2017 – The VMBS hosts the National Student American Veterinary Medical Association (SAVMA) Symposium.
2017 – The VET deploys in response to the tornadoes in Canton, Texas. The team also receives a disaster-relief grant to buy a custom, 25-foot veterinary medical unit from Banfield, the team’s first fully equipped, truck-based unit suited to treat the animals they rescue as well as the canines used by Texas Task Force 1.
2017 – The Texas A&M Superfund Research Center, housed at the VMBS, is established with the support of a five-year, $10 million grant from NIEHS to develop a comprehensive set of tools that can be used by cities, counties, states, the federal government, and other entities to respond to disasters and mitigate the health and environmental consequences of exposure to hazardous mixtures during emergency-related contamination events.
2017 – The VMBS hosts the inaugural Veterinary Innovation Summit (VIS) in partnership with the North American Veterinary Community (NAVC).
2017 – The VET provides the largest and most complex veterinary medical emergency response effort to date during Hurricane Harvey, deploying to 10 Texas jurisdictions spread across approximately 375 miles and impacting approximately 3,000 animals.
2017 – Grand opening of the new, $53 million Texas A&M Veterinary Medical Diagnostic Laboratory (TVMDL)
2018 – The VMBS receives the 2018 Health Professions Higher Education Excellence in Diversity (HEED) Award from INSIGHT Into Diversity magazine—for a second straight year. It’s one of only 35 health profession schools in the U.S. to be honored.
2018 – The VMBS hosts the National Veterinary Scholars Symposium (NVSS), titled “Veterinary Scientists in Global Health Research,” and the National Colloquium for Combined DVM/PhD Biomedical Scientists.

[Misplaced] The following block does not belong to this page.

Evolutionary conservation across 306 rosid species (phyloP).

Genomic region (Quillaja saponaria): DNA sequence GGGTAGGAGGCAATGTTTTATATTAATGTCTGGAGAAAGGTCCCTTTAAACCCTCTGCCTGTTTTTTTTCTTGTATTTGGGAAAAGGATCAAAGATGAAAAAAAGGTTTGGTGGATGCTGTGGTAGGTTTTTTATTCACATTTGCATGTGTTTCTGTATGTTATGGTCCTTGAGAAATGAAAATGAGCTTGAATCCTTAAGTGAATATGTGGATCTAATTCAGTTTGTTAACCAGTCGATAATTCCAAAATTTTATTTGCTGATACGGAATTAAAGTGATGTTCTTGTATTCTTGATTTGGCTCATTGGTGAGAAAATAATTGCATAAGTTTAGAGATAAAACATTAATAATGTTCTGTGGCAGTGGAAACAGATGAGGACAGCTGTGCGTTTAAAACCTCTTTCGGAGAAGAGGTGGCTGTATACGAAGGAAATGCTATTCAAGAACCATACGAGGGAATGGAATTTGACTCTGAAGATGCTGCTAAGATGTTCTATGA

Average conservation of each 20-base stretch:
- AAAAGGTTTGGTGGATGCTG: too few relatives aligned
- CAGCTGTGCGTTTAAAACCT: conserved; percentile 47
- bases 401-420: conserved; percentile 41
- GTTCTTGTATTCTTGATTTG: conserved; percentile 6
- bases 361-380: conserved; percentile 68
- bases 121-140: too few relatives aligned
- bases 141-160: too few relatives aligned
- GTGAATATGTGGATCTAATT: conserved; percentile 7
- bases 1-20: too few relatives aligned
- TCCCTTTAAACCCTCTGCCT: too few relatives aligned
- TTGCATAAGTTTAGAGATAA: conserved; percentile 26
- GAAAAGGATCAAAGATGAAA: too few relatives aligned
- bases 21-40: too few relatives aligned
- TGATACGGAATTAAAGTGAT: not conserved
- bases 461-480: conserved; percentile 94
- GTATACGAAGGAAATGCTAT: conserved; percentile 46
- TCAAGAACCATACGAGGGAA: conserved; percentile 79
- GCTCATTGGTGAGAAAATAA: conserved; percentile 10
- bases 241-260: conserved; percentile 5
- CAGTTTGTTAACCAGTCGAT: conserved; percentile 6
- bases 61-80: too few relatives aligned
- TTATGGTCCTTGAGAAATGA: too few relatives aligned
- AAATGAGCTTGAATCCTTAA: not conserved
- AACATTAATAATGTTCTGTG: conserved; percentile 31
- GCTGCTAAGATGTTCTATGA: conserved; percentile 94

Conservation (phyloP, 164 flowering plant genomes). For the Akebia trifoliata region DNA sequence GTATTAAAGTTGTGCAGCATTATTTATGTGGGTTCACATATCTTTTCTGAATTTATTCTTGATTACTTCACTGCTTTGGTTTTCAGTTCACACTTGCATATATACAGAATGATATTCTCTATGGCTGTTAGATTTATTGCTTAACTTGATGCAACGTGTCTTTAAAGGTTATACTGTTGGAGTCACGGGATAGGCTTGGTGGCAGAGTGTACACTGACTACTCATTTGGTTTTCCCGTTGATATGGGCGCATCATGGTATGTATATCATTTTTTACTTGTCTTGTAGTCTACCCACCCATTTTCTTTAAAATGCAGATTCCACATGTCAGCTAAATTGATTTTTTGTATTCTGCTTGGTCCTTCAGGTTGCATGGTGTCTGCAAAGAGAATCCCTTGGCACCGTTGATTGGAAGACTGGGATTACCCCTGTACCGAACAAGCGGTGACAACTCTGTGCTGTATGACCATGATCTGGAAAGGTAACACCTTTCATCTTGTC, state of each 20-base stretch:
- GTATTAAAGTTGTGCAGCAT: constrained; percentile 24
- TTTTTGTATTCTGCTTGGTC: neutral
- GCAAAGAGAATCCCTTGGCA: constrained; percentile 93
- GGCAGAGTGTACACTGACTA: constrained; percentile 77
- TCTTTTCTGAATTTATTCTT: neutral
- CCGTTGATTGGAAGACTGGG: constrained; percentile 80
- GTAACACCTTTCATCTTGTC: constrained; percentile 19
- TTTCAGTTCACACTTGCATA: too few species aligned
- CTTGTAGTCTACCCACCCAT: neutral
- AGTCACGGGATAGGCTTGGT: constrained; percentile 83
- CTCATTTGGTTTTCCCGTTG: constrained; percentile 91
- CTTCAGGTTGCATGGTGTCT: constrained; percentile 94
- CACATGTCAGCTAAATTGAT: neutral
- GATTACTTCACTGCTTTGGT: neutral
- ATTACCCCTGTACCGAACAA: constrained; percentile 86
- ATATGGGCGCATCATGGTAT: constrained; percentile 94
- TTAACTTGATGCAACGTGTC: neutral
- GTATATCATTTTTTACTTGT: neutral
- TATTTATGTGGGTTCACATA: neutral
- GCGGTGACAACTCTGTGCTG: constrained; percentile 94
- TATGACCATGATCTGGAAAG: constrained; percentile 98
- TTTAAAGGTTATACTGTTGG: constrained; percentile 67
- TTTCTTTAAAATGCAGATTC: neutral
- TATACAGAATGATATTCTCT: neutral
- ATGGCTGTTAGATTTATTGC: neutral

2018 – The VMBS hosts the second annual VIS in partnership with NAVC.
2018 – Groundbreaking for $22.8 million Veterinary Education, Research, & Outreach (VERO) Building at West Texas A&M University in Canyon, Texas, intended to facilitate collaborative, multidisciplinary research by creating an “information superhighway” across Texas.
2018–19 – The VET deploys for the first time out-of-state to assist with recovery efforts in Butte County, California, in the aftermath of the Camp Fire.
2019 – The VET celebrates its 10th Anniversary.
2019 – The VMBS receives 2019 Health Professions Higher Education Excellence in Diversity (HEED) Award from INSIGHT Into Diversity magazine for the third time, this time with the Diversity Champion Distinction.
2019 – The VMBS hosts the third annual VIS in partnership with NAVC
2019 – The $86 million Global Health Research Complex is completed
2019 – Texas A&M and the University of Washington launch historic Dog Aging Project
2020 – VMTH is recertified as a level II emergency and critical care facility by the Veterinary Emergency & Critical Care Society (VECCS).
2020 – The COVID-19 pandemic radically changes the course of everyday life with Texas A&M University taking all classes completely online after Spring Break through the Summer sessions. Unprecedented precautions are taken to allow for a hybrid of online and face-to-face teaching and learning for the Fall semester.
2020 – Dr. Eleanor M. Green retires from the Texas A&M VMBS.
2020 – Dr. John August is named Dean of the Texas A&M VMBS.
2022 – The College of Veterinary Medicine & Biomedical Sciences joins six other Texas A&M University colleges that became designated as schools beginning Sept. 1, 2022. The change to School of Veterinary Medicine & Biomedical Sciences (VMBS) reflects recommendations approved by President M. Katherine Banks in the Path Forward, Banks’ strategic plan that provides guidance for carrying out the university’s mission and vision.
2022 – The biomedical sciences undergraduate program leaves the VMBS to join the newly formed College of Arts and Sciences, which is being formed by the merging of the colleges of Geosciences, Science, and Liberal Arts.